> chopping off the heads of the enemy; I wouldn't know where to
> stop. So
> perhaps I shouldn't be encouraged to get started. I don't
> have an awful
> lot of confidence in the others either, who egged me on or
> chose to do
> the job themselves.
> So people take satisfaction in seeing heads roll?
> Great, let 'em roll.
> But don't tell me this represents progress since the time we
> hunted witches.
> What strikes me here is that a few people who are masters of legal
> strategy, interpretation, and creativity can do no better than to
> justify further head-chopping, admittedly for the deserving,
> with not a
> care what it teaches the victors. Truly this is a morality
> befitting a
> dog-eat-dog world, which I've said I see is the case, absent more
> effective international controls than I've been seeing
> recently. This
> doesn't mean that I happen to like it or don't think we should try
> harder to see that there are better international controls to
> us as well as them. I think we may need it more, considering
> our power
> and propensity to dash off on deadly military adventures,
> than they do.
> I expect high schoolers to be willing and able to justify
> I was hoping for better among the more scholarly, that's all.
> isomin at fas.harvard.edu wrote:
> >Well, yes, there are still neo-Nazis in Germany, but there are ideas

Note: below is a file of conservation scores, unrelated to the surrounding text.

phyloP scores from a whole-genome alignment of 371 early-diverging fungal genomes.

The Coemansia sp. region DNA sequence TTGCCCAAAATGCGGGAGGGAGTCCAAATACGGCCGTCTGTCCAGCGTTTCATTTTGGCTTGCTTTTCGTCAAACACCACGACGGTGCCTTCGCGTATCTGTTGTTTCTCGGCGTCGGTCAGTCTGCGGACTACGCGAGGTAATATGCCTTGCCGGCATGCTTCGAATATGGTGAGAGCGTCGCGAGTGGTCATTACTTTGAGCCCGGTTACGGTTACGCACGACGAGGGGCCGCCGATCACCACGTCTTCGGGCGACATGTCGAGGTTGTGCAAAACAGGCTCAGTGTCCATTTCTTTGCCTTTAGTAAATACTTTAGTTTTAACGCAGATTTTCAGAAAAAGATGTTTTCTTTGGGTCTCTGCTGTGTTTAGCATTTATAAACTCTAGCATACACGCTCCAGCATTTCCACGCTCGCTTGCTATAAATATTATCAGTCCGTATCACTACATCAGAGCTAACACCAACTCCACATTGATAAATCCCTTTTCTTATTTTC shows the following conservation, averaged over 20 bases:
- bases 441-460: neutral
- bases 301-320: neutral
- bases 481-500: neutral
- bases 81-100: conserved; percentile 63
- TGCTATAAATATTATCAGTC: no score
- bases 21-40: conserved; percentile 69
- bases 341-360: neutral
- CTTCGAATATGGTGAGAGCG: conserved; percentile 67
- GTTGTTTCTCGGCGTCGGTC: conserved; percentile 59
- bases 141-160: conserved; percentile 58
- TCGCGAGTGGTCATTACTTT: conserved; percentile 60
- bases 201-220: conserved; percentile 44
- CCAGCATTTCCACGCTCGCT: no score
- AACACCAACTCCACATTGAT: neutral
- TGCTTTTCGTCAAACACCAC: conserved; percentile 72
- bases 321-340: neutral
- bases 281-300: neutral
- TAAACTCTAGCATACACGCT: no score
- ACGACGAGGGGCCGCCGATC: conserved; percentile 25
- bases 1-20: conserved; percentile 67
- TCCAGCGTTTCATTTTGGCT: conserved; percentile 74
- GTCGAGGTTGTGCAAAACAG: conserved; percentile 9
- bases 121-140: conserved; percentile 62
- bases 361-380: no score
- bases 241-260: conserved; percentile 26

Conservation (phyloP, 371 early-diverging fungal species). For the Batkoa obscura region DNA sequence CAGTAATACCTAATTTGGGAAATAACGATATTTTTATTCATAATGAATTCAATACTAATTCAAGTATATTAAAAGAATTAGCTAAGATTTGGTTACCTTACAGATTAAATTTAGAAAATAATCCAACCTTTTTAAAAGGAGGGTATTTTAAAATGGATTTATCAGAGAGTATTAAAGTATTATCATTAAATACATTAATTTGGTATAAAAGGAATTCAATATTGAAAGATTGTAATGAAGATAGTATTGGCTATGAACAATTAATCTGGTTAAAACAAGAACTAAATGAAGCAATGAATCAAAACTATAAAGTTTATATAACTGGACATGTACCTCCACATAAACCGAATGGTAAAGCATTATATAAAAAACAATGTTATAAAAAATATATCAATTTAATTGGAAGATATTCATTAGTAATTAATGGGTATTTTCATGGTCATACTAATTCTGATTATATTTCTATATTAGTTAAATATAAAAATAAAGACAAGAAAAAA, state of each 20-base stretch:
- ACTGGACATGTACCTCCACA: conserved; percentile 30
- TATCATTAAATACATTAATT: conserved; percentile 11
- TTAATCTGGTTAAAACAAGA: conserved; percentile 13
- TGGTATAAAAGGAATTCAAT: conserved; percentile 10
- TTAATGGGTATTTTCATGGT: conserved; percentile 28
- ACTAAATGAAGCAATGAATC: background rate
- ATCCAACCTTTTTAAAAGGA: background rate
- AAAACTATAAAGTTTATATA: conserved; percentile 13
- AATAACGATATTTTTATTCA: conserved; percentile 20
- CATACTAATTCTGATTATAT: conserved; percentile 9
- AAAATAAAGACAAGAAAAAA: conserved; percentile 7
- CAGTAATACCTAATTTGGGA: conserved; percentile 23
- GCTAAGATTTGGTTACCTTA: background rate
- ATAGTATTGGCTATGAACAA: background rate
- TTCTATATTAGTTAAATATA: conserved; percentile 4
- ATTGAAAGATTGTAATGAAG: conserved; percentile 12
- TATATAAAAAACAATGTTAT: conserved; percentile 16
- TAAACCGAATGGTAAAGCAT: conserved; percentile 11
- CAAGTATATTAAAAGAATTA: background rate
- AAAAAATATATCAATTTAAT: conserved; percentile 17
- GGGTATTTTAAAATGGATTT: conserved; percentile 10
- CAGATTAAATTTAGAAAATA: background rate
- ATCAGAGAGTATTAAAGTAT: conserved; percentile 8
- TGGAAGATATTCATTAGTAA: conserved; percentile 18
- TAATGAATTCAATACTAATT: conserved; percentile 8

> >hardly still have anything remotely approaching the same level of
> >support as before. And I would suggest that the decline in
> support is
> >not entirely unrelated to the completeness of their defeat,
> and their
> >exclusion from power and public life after WWII. And, yes,
> also to the
> >punishment of their surviving leaders.
> >Ilya Somin
> >Quoting Bob Sheridan <bobsheridan at earthlink.net>:
> >>Somehow, I was hoping not to see any Conlawprofs suggesting
> the need
> >>to execute the old regime, whether en masse or by
> cherry-picking the
> >>most deserving. Seems to me we've been there, done that,
> and we still
> >>have neo-Nazis. If killing people killed ideas, perhaps we wouldn't
> >>have so many bad ideas. I was looking for a better idea.
> Didn't some
> >>of the leading Nazis survive for years behind bars? Which produced
> >>the better effect, the hangings or the imprisonments, I wonder.
> >>The ex post facto aspect isn't very impressive, either.
> As I recall,
> >>when Justice Robert Jackson took time off his high court duties to
> >>lead the prosecution at Nuremburg at the request of HST,
> some of his
> >>more critical colleagues thought it an exercise in expostfacto.
> >>Of course, if this is a big TRADITION, I can clearly see it.
> >>isomin at fas.harvard.edu wrote:
> >>>Of course, in case it was not clear, I did not advocate "mass
> >>>executions." I advocated "executing top Confederate
> leaders guilty of
> >>>treason." Similar to
> >>>way we executed a number of top Nazi and Japanese leaders
> after WWII,
> >>>a set
> >>>events which I think facilitated rather than prevented the
> >>>establishment of democratic constitutions in those countries.
> >>>Ilya Somin